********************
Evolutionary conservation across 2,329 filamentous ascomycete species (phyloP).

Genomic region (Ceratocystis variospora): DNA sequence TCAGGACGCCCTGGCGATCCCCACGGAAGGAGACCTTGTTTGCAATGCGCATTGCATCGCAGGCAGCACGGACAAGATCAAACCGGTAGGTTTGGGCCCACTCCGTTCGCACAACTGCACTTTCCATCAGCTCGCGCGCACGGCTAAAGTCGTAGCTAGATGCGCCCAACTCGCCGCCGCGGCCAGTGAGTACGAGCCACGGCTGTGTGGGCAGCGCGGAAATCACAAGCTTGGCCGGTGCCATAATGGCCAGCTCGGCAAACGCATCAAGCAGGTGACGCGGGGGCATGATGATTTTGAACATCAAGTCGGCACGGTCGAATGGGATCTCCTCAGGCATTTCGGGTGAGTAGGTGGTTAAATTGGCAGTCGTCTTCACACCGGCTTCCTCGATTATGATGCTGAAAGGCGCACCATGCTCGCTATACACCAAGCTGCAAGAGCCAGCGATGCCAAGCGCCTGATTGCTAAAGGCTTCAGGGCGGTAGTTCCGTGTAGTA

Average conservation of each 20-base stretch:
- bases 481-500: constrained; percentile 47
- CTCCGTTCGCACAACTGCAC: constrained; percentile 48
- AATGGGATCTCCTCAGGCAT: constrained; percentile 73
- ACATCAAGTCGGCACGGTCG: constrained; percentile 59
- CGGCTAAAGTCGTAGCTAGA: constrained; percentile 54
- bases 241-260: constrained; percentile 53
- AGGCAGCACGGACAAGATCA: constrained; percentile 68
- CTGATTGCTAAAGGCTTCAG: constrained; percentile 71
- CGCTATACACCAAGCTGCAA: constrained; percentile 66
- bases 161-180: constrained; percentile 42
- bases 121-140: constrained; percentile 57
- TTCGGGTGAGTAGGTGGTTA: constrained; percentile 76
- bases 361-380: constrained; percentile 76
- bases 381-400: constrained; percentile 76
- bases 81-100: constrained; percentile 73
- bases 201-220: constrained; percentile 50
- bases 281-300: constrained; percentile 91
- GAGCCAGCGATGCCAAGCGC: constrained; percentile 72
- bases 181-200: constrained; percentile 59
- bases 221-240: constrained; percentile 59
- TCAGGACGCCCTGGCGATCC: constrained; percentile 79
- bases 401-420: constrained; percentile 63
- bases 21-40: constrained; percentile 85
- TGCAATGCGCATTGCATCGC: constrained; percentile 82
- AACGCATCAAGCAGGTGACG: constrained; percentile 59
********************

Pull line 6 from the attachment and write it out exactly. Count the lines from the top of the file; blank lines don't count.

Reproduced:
- AATGGGATCTCCTCAGGCAT: constrained; percentile 73